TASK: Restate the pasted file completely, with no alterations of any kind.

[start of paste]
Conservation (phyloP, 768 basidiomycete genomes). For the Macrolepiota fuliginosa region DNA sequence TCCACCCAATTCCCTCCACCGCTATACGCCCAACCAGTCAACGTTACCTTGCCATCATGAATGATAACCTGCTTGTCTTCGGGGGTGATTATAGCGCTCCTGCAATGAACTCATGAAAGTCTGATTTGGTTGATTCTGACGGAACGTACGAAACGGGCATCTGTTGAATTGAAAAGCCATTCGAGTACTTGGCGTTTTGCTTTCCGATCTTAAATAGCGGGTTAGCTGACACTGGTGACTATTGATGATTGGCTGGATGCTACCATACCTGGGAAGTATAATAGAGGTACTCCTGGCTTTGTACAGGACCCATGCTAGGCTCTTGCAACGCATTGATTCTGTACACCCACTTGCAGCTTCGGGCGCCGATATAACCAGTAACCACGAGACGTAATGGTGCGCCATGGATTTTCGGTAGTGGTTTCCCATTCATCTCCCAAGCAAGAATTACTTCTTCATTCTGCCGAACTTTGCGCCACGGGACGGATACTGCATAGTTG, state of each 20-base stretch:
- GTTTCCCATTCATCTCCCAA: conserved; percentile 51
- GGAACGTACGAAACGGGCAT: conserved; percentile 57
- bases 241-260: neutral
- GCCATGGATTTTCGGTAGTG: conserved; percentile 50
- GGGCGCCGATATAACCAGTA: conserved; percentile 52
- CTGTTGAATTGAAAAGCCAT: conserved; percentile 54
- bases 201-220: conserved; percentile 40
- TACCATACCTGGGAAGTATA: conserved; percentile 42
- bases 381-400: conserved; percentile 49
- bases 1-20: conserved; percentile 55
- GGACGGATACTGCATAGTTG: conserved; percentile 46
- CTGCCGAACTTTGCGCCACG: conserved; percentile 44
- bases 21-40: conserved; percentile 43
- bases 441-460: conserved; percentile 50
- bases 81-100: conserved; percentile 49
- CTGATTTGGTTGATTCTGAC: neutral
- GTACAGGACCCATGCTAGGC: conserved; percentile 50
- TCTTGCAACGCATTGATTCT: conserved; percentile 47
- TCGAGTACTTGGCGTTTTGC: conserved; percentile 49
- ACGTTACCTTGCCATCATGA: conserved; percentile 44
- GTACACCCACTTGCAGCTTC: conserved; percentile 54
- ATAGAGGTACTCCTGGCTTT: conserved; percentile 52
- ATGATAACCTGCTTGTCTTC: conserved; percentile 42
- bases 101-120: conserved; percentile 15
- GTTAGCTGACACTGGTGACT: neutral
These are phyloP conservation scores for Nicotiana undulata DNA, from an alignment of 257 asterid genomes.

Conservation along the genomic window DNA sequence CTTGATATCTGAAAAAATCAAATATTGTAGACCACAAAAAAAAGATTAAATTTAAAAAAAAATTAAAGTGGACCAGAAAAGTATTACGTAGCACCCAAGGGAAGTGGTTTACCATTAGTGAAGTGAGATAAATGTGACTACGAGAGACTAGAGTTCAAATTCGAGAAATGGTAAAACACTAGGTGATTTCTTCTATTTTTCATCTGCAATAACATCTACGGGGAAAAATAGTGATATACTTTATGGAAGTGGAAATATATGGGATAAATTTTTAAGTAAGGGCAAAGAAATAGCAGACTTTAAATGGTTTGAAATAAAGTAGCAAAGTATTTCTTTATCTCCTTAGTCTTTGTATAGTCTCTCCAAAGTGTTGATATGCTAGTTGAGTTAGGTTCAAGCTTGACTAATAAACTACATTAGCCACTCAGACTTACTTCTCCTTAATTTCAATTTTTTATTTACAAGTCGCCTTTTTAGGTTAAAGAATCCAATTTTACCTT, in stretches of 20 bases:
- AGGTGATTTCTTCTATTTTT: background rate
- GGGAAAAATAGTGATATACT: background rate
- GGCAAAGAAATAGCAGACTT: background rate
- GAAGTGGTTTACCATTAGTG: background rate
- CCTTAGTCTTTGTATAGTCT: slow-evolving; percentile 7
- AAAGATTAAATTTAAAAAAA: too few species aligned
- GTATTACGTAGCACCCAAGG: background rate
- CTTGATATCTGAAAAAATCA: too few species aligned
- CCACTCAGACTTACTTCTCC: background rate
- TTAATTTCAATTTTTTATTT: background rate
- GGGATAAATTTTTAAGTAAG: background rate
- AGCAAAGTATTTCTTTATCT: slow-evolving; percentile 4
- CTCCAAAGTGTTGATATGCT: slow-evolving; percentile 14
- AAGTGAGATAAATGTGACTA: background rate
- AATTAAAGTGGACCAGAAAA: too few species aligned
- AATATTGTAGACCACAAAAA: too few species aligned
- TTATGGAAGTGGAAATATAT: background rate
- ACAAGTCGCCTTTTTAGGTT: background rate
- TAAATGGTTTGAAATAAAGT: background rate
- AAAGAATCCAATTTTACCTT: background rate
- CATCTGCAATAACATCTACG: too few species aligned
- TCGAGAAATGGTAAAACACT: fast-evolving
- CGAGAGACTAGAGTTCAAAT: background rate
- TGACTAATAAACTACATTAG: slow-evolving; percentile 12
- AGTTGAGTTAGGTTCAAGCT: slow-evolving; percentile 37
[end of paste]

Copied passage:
Conservation (phyloP, 768 basidiomycete genomes). For the Macrolepiota fuliginosa region DNA sequence TCCACCCAATTCCCTCCACCGCTATACGCCCAACCAGTCAACGTTACCTTGCCATCATGAATGATAACCTGCTTGTCTTCGGGGGTGATTATAGCGCTCCTGCAATGAACTCATGAAAGTCTGATTTGGTTGATTCTGACGGAACGTACGAAACGGGCATCTGTTGAATTGAAAAGCCATTCGAGTACTTGGCGTTTTGCTTTCCGATCTTAAATAGCGGGTTAGCTGACACTGGTGACTATTGATGATTGGCTGGATGCTACCATACCTGGGAAGTATAATAGAGGTACTCCTGGCTTTGTACAGGACCCATGCTAGGCTCTTGCAACGCATTGATTCTGTACACCCACTTGCAGCTTCGGGCGCCGATATAACCAGTAACCACGAGACGTAATGGTGCGCCATGGATTTTCGGTAGTGGTTTCCCATTCATCTCCCAAGCAAGAATTACTTCTTCATTCTGCCGAACTTTGCGCCACGGGACGGATACTGCATAGTTG, state of each 20-base stretch:
- GTTTCCCATTCATCTCCCAA: conserved; percentile 51
- GGAACGTACGAAACGGGCAT: conserved; percentile 57
- bases 241-260: neutral
- GCCATGGATTTTCGGTAGTG: conserved; percentile 50
- GGGCGCCGATATAACCAGTA: conserved; percentile 52
- CTGTTGAATTGAAAAGCCAT: conserved; percentile 54
- bases 201-220: conserved; percentile 40
- TACCATACCTGGGAAGTATA: conserved; percentile 42
- bases 381-400: conserved; percentile 49
- bases 1-20: conserved; percentile 55
- GGACGGATACTGCATAGTTG: conserved; percentile 46
- CTGCCGAACTTTGCGCCACG: conserved; percentile 44
- bases 21-40: conserved; percentile 43
- bases 441-460: conserved; percentile 50
- bases 81-100: conserved; percentile 49
- CTGATTTGGTTGATTCTGAC: neutral
- GTACAGGACCCATGCTAGGC: conserved; percentile 50
- TCTTGCAACGCATTGATTCT: conserved; percentile 47
- TCGAGTACTTGGCGTTTTGC: conserved; percentile 49
- ACGTTACCTTGCCATCATGA: conserved; percentile 44
- GTACACCCACTTGCAGCTTC: conserved; percentile 54
- ATAGAGGTACTCCTGGCTTT: conserved; percentile 52
- ATGATAACCTGCTTGTCTTC: conserved; percentile 42
- bases 101-120: conserved; percentile 15
- GTTAGCTGACACTGGTGACT: neutral
These are phyloP conservation scores for Nicotiana undulata DNA, from an alignment of 257 asterid genomes.

Conservation along the genomic window DNA sequence CTTGATATCTGAAAAAATCAAATATTGTAGACCACAAAAAAAAGATTAAATTTAAAAAAAAATTAAAGTGGACCAGAAAAGTATTACGTAGCACCCAAGGGAAGTGGTTTACCATTAGTGAAGTGAGATAAATGTGACTACGAGAGACTAGAGTTCAAATTCGAGAAATGGTAAAACACTAGGTGATTTCTTCTATTTTTCATCTGCAATAACATCTACGGGGAAAAATAGTGATATACTTTATGGAAGTGGAAATATATGGGATAAATTTTTAAGTAAGGGCAAAGAAATAGCAGACTTTAAATGGTTTGAAATAAAGTAGCAAAGTATTTCTTTATCTCCTTAGTCTTTGTATAGTCTCTCCAAAGTGTTGATATGCTAGTTGAGTTAGGTTCAAGCTTGACTAATAAACTACATTAGCCACTCAGACTTACTTCTCCTTAATTTCAATTTTTTATTTACAAGTCGCCTTTTTAGGTTAAAGAATCCAATTTTACCTT, in stretches of 20 bases:
- AGGTGATTTCTTCTATTTTT: background rate
- GGGAAAAATAGTGATATACT: background rate
- GGCAAAGAAATAGCAGACTT: background rate
- GAAGTGGTTTACCATTAGTG: background rate
- CCTTAGTCTTTGTATAGTCT: slow-evolving; percentile 7
- AAAGATTAAATTTAAAAAAA: too few species aligned
- GTATTACGTAGCACCCAAGG: background rate
- CTTGATATCTGAAAAAATCA: too few species aligned
- CCACTCAGACTTACTTCTCC: background rate
- TTAATTTCAATTTTTTATTT: background rate
- GGGATAAATTTTTAAGTAAG: background rate
- AGCAAAGTATTTCTTTATCT: slow-evolving; percentile 4
- CTCCAAAGTGTTGATATGCT: slow-evolving; percentile 14
- AAGTGAGATAAATGTGACTA: background rate
- AATTAAAGTGGACCAGAAAA: too few species aligned
- AATATTGTAGACCACAAAAA: too few species aligned
- TTATGGAAGTGGAAATATAT: background rate
- ACAAGTCGCCTTTTTAGGTT: background rate
- TAAATGGTTTGAAATAAAGT: background rate
- AAAGAATCCAATTTTACCTT: background rate
- CATCTGCAATAACATCTACG: too few species aligned
- TCGAGAAATGGTAAAACACT: fast-evolving
- CGAGAGACTAGAGTTCAAAT: background rate
- TGACTAATAAACTACATTAG: slow-evolving; percentile 12
- AGTTGAGTTAGGTTCAAGCT: slow-evolving; percentile 37